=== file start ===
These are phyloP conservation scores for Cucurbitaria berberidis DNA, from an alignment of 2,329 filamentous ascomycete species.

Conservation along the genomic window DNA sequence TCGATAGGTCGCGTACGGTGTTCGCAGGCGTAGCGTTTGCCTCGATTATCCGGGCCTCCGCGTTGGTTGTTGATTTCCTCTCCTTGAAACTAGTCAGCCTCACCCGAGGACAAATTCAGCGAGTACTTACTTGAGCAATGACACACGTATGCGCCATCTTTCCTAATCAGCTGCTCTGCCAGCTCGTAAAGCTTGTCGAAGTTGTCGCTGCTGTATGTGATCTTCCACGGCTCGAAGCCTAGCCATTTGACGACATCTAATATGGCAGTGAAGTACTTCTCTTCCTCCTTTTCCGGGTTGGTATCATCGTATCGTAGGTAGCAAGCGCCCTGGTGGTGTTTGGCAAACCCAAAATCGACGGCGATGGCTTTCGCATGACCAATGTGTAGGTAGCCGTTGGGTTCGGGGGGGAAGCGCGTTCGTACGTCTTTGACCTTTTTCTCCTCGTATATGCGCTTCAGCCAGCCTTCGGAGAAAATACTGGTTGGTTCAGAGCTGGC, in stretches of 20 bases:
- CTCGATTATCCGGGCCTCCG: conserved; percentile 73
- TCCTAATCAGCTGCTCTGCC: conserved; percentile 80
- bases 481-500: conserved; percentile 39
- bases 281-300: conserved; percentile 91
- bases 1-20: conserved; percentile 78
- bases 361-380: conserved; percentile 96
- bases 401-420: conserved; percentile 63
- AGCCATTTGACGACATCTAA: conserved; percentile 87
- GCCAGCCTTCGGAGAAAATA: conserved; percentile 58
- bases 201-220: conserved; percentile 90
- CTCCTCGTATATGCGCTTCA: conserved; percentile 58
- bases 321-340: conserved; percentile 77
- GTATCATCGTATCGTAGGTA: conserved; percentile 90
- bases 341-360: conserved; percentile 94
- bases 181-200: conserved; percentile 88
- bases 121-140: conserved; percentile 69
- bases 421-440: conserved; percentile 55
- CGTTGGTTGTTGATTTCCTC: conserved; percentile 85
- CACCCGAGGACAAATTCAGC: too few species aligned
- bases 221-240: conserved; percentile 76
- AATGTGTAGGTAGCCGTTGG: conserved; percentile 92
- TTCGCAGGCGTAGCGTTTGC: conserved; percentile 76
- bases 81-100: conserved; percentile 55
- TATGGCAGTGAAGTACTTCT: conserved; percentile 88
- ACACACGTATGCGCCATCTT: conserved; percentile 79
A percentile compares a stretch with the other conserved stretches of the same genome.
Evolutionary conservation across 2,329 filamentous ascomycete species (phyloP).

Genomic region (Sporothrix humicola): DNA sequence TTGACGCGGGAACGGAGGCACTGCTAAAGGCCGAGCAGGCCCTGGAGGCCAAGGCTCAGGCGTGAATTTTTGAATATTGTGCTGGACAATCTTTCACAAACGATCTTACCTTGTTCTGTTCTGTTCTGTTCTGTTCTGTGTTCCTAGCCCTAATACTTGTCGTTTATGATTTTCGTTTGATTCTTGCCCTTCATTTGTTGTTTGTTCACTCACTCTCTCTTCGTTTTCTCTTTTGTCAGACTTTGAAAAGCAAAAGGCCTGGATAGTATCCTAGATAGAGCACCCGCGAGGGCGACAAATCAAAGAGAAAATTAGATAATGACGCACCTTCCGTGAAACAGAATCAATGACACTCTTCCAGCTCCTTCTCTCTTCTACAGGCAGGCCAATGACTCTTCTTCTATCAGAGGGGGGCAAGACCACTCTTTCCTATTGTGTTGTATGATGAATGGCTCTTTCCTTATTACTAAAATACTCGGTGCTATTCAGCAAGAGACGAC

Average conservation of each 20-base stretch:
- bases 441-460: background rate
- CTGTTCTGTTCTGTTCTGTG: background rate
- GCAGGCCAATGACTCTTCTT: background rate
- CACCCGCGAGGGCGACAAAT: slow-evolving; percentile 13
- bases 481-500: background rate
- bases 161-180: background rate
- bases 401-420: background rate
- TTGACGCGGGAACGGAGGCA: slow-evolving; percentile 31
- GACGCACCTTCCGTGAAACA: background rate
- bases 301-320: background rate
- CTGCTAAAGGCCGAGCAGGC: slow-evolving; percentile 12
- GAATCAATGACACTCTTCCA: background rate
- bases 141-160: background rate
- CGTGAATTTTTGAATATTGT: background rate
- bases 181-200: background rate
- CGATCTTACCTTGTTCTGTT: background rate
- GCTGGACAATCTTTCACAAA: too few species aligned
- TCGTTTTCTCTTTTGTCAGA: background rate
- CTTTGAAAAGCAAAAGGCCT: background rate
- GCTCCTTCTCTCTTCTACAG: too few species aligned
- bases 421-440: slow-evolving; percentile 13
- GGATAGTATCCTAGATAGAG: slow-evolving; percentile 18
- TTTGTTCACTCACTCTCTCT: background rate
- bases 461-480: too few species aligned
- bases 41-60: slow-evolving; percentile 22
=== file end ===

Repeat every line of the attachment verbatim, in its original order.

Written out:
These are phyloP conservation scores for Cucurbitaria berberidis DNA, from an alignment of 2,329 filamentous ascomycete species.

Conservation along the genomic window DNA sequence TCGATAGGTCGCGTACGGTGTTCGCAGGCGTAGCGTTTGCCTCGATTATCCGGGCCTCCGCGTTGGTTGTTGATTTCCTCTCCTTGAAACTAGTCAGCCTCACCCGAGGACAAATTCAGCGAGTACTTACTTGAGCAATGACACACGTATGCGCCATCTTTCCTAATCAGCTGCTCTGCCAGCTCGTAAAGCTTGTCGAAGTTGTCGCTGCTGTATGTGATCTTCCACGGCTCGAAGCCTAGCCATTTGACGACATCTAATATGGCAGTGAAGTACTTCTCTTCCTCCTTTTCCGGGTTGGTATCATCGTATCGTAGGTAGCAAGCGCCCTGGTGGTGTTTGGCAAACCCAAAATCGACGGCGATGGCTTTCGCATGACCAATGTGTAGGTAGCCGTTGGGTTCGGGGGGGAAGCGCGTTCGTACGTCTTTGACCTTTTTCTCCTCGTATATGCGCTTCAGCCAGCCTTCGGAGAAAATACTGGTTGGTTCAGAGCTGGC, in stretches of 20 bases:
- CTCGATTATCCGGGCCTCCG: conserved; percentile 73
- TCCTAATCAGCTGCTCTGCC: conserved; percentile 80
- bases 481-500: conserved; percentile 39
- bases 281-300: conserved; percentile 91
- bases 1-20: conserved; percentile 78
- bases 361-380: conserved; percentile 96
- bases 401-420: conserved; percentile 63
- AGCCATTTGACGACATCTAA: conserved; percentile 87
- GCCAGCCTTCGGAGAAAATA: conserved; percentile 58
- bases 201-220: conserved; percentile 90
- CTCCTCGTATATGCGCTTCA: conserved; percentile 58
- bases 321-340: conserved; percentile 77
- GTATCATCGTATCGTAGGTA: conserved; percentile 90
- bases 341-360: conserved; percentile 94
- bases 181-200: conserved; percentile 88
- bases 121-140: conserved; percentile 69
- bases 421-440: conserved; percentile 55
- CGTTGGTTGTTGATTTCCTC: conserved; percentile 85
- CACCCGAGGACAAATTCAGC: too few species aligned
- bases 221-240: conserved; percentile 76
- AATGTGTAGGTAGCCGTTGG: conserved; percentile 92
- TTCGCAGGCGTAGCGTTTGC: conserved; percentile 76
- bases 81-100: conserved; percentile 55
- TATGGCAGTGAAGTACTTCT: conserved; percentile 88
- ACACACGTATGCGCCATCTT: conserved; percentile 79
A percentile compares a stretch with the other conserved stretches of the same genome.
Evolutionary conservation across 2,329 filamentous ascomycete species (phyloP).

Genomic region (Sporothrix humicola): DNA sequence TTGACGCGGGAACGGAGGCACTGCTAAAGGCCGAGCAGGCCCTGGAGGCCAAGGCTCAGGCGTGAATTTTTGAATATTGTGCTGGACAATCTTTCACAAACGATCTTACCTTGTTCTGTTCTGTTCTGTTCTGTTCTGTGTTCCTAGCCCTAATACTTGTCGTTTATGATTTTCGTTTGATTCTTGCCCTTCATTTGTTGTTTGTTCACTCACTCTCTCTTCGTTTTCTCTTTTGTCAGACTTTGAAAAGCAAAAGGCCTGGATAGTATCCTAGATAGAGCACCCGCGAGGGCGACAAATCAAAGAGAAAATTAGATAATGACGCACCTTCCGTGAAACAGAATCAATGACACTCTTCCAGCTCCTTCTCTCTTCTACAGGCAGGCCAATGACTCTTCTTCTATCAGAGGGGGGCAAGACCACTCTTTCCTATTGTGTTGTATGATGAATGGCTCTTTCCTTATTACTAAAATACTCGGTGCTATTCAGCAAGAGACGAC

Average conservation of each 20-base stretch:
- bases 441-460: background rate
- CTGTTCTGTTCTGTTCTGTG: background rate
- GCAGGCCAATGACTCTTCTT: background rate
- CACCCGCGAGGGCGACAAAT: slow-evolving; percentile 13
- bases 481-500: background rate
- bases 161-180: background rate
- bases 401-420: background rate
- TTGACGCGGGAACGGAGGCA: slow-evolving; percentile 31
- GACGCACCTTCCGTGAAACA: background rate
- bases 301-320: background rate
- CTGCTAAAGGCCGAGCAGGC: slow-evolving; percentile 12
- GAATCAATGACACTCTTCCA: background rate
- bases 141-160: background rate
- CGTGAATTTTTGAATATTGT: background rate
- bases 181-200: background rate
- CGATCTTACCTTGTTCTGTT: background rate
- GCTGGACAATCTTTCACAAA: too few species aligned
- TCGTTTTCTCTTTTGTCAGA: background rate
- CTTTGAAAAGCAAAAGGCCT: background rate
- GCTCCTTCTCTCTTCTACAG: too few species aligned
- bases 421-440: slow-evolving; percentile 13
- GGATAGTATCCTAGATAGAG: slow-evolving; percentile 18
- TTTGTTCACTCACTCTCTCT: background rate
- bases 461-480: too few species aligned
- bases 41-60: slow-evolving; percentile 22